Last year, I visited the Municipal Schools of Reggio Emilia and this year I visited the La Casa Amarilla, Aleph, and Transforma schools in Lima Peru. The depth of their professional development inspired me. The educators at the schools shared frequently about their practice and the role reflection has on their work.
Reflective practice is defined in a practical way on Wikipedia as “the ability to reflect on ones actions to engage in continuous learning.” The definition continues saying reflective practice, “involves paying attention to practical values and theories that inform everyday actions and leads to insight.”
Looking further, some research shares reflective practice as a method to solve problems instead of having a proactive lens to examine our work, forming questions, and gaining insight.
In our field, reflective practice is a way of life and the guiding light of our co-learning journey with the children. Engaging in professional development through reflective practice can take many forms. It is a process that takes time and is developed through careful examination and documentation.
Educators have different methods for collecting documentation and reflecting on the experiences in the classroom. I am going to share the methods I use to reflect on my work with the children that have helped my professional development over the years.
Write Morning Pages. Every morning I reflect on the day before by writing three handwritten pages about any information I want to process. It could be about a specific project or about a big idea that is on my mind. It could be about a problem I am pondering. The purpose of this exercise is to clear out the thoughts in my head and prepare myself for the new day ahead. I find during this time of free writing and thinking I come up with several ideas that I later implement in the classroom.
Write One Page at the End of the Day.Almost immediately after the last child is picked up from the program I sit down and write a reflection of what happened that day. I am not writing about everything that happened, I am writing about what caught my attention and what questions I have about the experience. This is not a call to action in the moment. This documentation I will read over the following day before the children come into the program to prepare my mind for the work ahead.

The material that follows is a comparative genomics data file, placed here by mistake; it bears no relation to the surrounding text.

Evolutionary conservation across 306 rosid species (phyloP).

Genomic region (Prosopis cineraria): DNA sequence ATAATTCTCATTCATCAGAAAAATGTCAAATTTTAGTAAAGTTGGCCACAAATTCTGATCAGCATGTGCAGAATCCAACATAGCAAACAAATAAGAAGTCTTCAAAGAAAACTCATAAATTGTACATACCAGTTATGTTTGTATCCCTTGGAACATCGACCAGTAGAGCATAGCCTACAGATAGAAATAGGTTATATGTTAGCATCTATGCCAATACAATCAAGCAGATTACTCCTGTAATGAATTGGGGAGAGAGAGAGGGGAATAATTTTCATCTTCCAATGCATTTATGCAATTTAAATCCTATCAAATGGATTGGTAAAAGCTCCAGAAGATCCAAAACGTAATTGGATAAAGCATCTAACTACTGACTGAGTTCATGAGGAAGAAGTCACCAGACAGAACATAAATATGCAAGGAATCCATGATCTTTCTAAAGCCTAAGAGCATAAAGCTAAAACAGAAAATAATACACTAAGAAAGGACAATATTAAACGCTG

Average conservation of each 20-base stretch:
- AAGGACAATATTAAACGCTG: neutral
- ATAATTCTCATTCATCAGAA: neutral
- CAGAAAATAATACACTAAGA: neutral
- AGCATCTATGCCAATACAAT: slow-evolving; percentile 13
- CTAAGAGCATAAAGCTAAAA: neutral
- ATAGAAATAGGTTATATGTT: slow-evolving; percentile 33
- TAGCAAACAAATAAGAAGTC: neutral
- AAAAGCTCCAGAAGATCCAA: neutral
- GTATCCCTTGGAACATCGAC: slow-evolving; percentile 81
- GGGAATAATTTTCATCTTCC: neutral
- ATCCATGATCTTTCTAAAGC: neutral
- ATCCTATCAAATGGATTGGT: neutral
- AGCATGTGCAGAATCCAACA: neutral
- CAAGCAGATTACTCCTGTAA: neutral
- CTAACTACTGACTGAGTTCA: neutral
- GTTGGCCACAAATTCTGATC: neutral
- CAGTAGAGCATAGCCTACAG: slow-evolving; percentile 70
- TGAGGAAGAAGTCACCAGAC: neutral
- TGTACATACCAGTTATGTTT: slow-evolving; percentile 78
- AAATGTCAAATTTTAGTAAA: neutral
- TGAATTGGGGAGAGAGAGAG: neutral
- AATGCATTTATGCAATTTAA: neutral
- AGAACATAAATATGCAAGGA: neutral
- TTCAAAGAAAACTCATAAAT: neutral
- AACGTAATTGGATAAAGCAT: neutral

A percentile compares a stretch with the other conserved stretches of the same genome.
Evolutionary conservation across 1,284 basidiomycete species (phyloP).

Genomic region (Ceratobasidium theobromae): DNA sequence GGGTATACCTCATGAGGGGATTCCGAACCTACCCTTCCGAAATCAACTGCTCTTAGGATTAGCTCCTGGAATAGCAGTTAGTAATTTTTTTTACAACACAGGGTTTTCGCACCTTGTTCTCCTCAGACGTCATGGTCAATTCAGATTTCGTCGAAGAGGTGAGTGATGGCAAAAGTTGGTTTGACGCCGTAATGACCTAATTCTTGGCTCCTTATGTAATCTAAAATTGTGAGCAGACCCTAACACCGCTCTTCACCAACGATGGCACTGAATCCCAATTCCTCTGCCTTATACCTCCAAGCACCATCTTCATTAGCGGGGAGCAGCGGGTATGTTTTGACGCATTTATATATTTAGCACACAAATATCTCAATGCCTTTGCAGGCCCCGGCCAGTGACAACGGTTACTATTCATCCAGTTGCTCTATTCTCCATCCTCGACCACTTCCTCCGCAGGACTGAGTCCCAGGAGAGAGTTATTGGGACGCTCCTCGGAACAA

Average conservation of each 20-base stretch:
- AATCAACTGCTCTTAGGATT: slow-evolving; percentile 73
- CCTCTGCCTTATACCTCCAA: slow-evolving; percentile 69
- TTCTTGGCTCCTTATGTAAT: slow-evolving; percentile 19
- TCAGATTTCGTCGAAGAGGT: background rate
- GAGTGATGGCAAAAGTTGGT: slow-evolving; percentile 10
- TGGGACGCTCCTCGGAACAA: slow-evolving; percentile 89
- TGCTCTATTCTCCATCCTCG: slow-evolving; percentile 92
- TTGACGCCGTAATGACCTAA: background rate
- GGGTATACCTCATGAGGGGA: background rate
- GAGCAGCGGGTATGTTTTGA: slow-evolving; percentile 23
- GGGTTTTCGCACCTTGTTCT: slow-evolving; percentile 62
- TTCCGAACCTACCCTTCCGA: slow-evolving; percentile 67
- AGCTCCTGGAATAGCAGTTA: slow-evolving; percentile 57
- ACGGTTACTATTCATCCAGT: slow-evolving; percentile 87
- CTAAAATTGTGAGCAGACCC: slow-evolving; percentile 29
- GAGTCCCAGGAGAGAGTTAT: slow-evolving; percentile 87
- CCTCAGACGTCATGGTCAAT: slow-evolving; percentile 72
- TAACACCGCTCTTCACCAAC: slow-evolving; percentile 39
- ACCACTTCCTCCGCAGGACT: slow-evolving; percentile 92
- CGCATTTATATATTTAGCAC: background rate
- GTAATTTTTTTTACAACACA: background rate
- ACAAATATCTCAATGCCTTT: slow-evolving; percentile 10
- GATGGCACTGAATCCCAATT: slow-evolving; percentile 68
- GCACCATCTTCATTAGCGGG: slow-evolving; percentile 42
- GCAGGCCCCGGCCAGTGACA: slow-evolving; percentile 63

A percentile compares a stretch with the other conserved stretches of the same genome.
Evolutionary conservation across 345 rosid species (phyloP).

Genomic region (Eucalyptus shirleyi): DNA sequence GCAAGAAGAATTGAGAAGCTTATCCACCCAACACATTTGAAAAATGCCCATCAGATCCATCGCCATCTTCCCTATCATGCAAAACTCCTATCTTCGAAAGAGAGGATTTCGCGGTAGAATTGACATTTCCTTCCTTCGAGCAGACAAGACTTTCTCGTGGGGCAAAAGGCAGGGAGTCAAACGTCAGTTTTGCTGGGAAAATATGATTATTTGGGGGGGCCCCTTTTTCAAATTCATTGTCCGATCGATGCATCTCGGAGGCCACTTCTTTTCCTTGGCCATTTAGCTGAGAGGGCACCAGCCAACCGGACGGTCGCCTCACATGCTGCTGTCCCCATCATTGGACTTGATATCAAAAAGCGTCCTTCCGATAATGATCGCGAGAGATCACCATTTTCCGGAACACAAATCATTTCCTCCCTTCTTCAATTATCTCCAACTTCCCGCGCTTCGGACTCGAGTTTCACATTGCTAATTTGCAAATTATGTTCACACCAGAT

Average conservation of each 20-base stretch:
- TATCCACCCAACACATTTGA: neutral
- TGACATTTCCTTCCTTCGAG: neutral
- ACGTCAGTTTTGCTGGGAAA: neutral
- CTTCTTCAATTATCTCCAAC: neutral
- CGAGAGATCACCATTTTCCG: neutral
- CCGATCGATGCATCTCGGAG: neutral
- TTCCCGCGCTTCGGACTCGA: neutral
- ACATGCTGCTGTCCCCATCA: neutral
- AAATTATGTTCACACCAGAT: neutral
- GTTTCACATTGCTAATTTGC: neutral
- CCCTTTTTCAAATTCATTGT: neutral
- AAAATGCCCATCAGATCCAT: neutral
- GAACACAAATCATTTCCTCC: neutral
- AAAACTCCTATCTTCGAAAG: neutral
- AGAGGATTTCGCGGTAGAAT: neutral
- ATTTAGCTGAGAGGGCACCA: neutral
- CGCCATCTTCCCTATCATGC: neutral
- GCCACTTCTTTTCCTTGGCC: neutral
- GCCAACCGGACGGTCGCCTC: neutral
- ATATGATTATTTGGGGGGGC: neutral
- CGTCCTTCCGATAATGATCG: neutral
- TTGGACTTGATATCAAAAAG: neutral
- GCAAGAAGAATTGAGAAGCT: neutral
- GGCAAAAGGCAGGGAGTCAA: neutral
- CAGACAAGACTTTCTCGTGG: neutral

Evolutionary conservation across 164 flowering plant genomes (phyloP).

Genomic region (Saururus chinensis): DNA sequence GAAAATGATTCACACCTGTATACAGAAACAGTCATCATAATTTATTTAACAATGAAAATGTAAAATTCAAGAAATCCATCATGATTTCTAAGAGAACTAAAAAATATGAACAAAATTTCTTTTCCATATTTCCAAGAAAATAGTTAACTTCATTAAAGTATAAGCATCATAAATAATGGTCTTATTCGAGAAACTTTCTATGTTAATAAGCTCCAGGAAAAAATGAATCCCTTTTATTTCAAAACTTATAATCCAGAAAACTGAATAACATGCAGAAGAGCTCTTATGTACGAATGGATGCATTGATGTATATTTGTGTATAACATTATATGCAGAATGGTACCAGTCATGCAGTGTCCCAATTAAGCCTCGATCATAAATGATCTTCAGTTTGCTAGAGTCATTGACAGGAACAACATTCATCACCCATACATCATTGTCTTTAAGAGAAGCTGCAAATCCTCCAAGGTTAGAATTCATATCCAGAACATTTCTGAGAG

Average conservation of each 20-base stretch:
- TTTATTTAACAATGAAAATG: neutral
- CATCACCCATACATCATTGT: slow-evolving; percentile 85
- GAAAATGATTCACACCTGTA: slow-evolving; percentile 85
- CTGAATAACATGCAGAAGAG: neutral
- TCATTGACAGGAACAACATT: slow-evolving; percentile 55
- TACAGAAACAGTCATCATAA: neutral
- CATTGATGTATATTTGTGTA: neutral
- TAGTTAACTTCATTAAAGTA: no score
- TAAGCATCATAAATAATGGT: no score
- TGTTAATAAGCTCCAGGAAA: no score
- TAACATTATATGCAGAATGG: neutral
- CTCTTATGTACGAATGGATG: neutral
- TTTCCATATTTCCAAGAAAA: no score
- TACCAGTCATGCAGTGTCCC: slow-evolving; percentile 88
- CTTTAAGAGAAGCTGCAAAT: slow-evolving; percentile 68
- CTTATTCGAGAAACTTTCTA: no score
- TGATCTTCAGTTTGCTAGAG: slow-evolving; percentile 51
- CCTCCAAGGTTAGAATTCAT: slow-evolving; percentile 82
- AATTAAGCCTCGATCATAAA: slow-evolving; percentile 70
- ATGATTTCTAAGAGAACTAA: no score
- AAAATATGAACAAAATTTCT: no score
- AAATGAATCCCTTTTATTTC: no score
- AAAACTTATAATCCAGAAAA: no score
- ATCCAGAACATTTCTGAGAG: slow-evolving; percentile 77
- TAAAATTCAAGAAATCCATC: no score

Look at Documentation and Ask Questions. Once or twice a week I look over and write out the documentation of my work with the children. This is a time of slowly reading over the story of what happened during a particular project and formulating ideas and questions about what I witnessed and where the work is going. During this process many questions come up and invite new ideas for discussion and action with the children.
Talk with Peers about their Experience. Another aspect of my reflective practice is to share some of my ideas and questions with other educators. The other educators in our classroom have observed the investigations and actions of the children and have their own opinions and questions about the work we are engaged in. This is a time of sharing and supporting each other with questions, ideas, and possible roads for the learning journey to travel on.
Share Documentation and Ideas with Leadership. One of the most beneficial practices I have encountered involves coming together with the leadership of the school and sharing the learning journey with them. Since the leadership is not in the classroom on a continuous basis they bring a different perspective to the documentation, questions, and insights of your work with the children. They have a view that is much different from the team of educators that work alongside each other daily.
These are a few ideas how to engage in reflective practice. I would love to hear methods you have witnessed, read about, or practiced yourself that have proven beneficial to your work with children. If you engage in reflective practice you know how it enhances your work with children and provides an element of self-care through the examination of your daily experience. If you do not engage in reflective practice I would encourage you to look into starting as it will reap benefits for you and all of the members of your learning community.